Commercial Court Decides That New Practice Direction In Relation To Trial Witness Statements In Business & Property Courts Has Not Changed Law On Admissibility Of Evidence

Published date12 July 2021
Subject MatterCorporate/Commercial Law, Litigation, Mediation & Arbitration, Corporate and Company Law, Contracts and Commercial Law, Trials & Appeals & Compensation
Law FirmQuadrant Chambers
AuthorMr Stewart Chirnside

MAD Atelier International BV v Manes [2021] EWHC 1899 (Comm)

Yesterday, Sir Michael Burton GBE handed down judgment dismissing an application by the Defendant ("Mr Manes") to strike out parts of the Claimant's ("MAD International") witness statements on the grounds that they contained inadmissible opinion evidence.

The application was made under paragraph 5.2(1) of PD 57AC which gives the Court the power to strike out all or part of a trial witness statement which fails to comply with the new Practice Direction. The decision is of interest because it is the first reported judgment considering the Court's powers under the new Practice Direction and it also contains an overview of the authorities in relation to the admissibility of non-expert opinion evidence.

In 2015, MAD International and Mr Manes (amongst others) entered into a joint venture to develop an international franchise of restaurants under the "L'Atelier de Joel Robuchon" brand. MAD International alleges that Mr Manes fraudulently induced it to enter into a transaction which led to the termination of the joint venture agreement and claims damages for fraud and loss of profits from the joint venture.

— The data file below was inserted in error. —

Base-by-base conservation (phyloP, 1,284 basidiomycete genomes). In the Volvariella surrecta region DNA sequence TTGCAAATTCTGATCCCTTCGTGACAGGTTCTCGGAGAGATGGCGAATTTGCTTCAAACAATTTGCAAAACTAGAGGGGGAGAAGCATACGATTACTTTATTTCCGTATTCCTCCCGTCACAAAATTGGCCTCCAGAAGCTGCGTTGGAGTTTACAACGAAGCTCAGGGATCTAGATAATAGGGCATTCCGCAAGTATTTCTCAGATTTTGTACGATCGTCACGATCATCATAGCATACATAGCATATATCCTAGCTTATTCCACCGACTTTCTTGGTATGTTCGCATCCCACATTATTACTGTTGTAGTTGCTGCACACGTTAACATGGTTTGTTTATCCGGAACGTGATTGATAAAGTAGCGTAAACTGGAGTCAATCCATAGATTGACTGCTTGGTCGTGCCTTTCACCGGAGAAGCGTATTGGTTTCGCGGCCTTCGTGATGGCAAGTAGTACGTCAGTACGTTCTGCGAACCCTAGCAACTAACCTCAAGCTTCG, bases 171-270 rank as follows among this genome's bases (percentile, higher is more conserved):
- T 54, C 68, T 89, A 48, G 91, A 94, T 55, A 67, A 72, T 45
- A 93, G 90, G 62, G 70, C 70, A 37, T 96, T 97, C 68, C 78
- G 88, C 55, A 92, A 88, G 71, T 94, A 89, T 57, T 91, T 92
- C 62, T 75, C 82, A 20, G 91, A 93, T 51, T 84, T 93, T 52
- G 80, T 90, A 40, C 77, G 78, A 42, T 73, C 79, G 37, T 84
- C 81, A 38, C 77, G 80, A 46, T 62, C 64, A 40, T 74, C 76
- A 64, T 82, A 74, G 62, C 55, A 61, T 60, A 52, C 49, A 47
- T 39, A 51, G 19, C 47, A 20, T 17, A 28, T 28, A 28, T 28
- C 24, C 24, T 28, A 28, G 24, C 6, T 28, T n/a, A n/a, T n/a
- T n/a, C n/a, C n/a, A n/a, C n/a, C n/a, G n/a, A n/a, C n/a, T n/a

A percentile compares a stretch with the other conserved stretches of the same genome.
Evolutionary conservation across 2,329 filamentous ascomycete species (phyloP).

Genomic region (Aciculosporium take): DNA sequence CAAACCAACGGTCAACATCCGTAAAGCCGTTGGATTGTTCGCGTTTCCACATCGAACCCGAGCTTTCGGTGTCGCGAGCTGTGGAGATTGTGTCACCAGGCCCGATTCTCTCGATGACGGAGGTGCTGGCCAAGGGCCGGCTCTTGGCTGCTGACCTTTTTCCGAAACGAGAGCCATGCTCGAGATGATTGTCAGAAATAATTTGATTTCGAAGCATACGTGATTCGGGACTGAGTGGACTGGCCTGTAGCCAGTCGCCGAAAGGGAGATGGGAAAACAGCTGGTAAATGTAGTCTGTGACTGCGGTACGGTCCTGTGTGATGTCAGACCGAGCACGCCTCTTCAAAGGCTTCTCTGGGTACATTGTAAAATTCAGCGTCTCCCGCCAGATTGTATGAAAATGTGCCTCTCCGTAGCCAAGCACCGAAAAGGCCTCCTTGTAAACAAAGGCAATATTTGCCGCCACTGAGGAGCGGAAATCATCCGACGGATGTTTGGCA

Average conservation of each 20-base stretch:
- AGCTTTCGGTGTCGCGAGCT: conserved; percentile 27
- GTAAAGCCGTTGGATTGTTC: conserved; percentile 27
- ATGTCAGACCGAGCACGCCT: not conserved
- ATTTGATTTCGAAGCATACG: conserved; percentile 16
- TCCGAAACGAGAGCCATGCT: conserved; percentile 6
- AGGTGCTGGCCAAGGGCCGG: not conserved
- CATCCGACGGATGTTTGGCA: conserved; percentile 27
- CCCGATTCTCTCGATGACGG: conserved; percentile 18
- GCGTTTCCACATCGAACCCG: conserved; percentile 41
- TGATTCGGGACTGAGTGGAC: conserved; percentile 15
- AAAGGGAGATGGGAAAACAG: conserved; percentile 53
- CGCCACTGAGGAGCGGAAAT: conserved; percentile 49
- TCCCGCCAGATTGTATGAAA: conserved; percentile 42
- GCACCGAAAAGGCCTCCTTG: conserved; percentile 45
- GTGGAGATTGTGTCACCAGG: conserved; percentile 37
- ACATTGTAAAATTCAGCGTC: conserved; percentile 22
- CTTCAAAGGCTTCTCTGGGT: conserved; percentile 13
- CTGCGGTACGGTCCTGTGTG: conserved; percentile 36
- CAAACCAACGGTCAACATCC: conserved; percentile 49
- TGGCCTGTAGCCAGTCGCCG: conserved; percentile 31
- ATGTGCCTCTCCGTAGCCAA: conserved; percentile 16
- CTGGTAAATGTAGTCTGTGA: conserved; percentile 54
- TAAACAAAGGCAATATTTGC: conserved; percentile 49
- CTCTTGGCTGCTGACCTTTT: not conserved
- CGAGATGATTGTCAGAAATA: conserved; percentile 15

Mr Manes applied to strike out parts of MAD International's supplemental witness statements which addressed the quantum of damages claimed, in particular what would have happened to the joint venture business if it did not terminate, on the grounds that they were in breach of: (1) paragraph 3.1 of PD 57AC because they were not limited to facts which needed to be proved at trial; and/or (2) paragraph 3.6 of the Appendix to PD 57AC because they sought to argue the case and/or contained "matters of belief, opinion or argument about the meaning, effect, relevance or significance of other evidence". Mr Manes also applied to strike out parts of MAD International's expert report which referred to or relied on the impugned evidence.

The Judge emphasised the flexibility of the Court's approach to the contents of witness statements as set out in JD Wetherspoon plc v Harris [2013] 1 W.L.R. 3296 and held that the new Practice Direction had not changed the law or overruled any of the previous authorities in relation to the admissibility of evidence.

The Court held that the test is one of admissibility at trial as is made clear by paragraph 3.1(2) of the Practice Direction which provides that, in addition to matters of fact, a witness statement may include evidence which "the witness would be allowed to give in...

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